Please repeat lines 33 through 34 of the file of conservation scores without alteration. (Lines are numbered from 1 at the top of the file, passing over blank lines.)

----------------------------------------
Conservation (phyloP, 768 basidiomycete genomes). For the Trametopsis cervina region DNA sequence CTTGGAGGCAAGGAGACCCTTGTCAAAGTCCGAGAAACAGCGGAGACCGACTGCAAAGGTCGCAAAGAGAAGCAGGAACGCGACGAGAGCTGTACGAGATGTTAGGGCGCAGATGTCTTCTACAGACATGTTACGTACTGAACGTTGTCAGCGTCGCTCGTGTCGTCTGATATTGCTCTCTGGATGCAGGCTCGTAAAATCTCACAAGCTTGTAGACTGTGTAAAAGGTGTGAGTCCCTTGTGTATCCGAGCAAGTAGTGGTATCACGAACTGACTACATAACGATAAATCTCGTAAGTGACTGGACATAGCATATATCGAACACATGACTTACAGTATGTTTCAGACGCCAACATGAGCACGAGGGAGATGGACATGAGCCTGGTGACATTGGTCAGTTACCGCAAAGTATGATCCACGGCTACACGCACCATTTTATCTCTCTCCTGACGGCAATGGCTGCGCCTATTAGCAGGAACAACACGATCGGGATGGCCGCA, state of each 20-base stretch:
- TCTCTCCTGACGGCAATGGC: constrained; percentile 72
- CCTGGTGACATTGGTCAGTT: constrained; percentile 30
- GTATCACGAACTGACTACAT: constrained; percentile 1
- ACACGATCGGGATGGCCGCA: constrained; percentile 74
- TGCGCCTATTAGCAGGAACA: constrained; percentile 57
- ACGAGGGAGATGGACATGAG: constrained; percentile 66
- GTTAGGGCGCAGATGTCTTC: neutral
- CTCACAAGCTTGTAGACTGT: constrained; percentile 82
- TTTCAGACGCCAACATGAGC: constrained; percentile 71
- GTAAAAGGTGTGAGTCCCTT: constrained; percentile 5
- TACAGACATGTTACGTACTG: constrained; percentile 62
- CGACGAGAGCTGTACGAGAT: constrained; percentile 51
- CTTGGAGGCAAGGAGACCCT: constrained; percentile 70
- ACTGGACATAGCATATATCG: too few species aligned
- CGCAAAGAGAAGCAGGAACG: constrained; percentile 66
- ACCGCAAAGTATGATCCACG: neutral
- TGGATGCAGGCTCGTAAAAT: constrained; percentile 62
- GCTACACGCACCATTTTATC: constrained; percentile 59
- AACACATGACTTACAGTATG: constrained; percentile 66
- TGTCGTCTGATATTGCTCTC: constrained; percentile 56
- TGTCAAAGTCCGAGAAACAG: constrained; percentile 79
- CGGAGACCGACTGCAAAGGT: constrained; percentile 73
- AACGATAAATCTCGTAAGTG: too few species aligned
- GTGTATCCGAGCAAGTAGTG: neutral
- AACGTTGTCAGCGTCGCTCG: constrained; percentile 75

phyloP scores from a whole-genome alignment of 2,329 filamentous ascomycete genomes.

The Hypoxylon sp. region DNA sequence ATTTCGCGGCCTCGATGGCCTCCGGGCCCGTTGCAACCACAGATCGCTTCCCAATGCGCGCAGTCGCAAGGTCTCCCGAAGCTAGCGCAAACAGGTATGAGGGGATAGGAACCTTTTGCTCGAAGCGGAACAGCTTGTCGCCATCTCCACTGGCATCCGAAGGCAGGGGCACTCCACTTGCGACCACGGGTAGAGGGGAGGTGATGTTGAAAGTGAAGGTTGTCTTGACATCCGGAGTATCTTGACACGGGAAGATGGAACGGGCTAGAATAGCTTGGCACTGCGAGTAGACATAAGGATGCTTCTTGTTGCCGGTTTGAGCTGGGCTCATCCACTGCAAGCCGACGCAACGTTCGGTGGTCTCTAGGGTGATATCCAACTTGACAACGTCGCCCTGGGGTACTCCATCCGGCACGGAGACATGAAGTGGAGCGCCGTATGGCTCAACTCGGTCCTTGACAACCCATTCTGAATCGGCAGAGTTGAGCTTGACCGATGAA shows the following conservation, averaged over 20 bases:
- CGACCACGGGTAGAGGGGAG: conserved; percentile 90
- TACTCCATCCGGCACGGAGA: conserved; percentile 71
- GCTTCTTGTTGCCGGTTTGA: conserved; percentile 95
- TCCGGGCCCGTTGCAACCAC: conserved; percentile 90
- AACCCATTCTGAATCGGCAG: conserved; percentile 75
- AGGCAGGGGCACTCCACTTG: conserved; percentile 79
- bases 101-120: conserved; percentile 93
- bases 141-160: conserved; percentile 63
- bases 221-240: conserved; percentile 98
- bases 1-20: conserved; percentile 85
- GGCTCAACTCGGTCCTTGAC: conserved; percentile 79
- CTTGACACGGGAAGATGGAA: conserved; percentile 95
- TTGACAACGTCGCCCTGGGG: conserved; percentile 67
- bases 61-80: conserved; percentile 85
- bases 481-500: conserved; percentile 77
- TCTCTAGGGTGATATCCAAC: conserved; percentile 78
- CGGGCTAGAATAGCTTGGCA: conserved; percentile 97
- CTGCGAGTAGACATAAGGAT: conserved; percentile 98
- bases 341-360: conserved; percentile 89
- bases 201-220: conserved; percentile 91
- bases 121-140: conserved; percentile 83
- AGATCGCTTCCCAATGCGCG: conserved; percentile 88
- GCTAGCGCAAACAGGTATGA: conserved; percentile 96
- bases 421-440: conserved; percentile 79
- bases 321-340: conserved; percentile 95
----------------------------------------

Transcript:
- AACCCATTCTGAATCGGCAG: conserved; percentile 75
- AGGCAGGGGCACTCCACTTG: conserved; percentile 79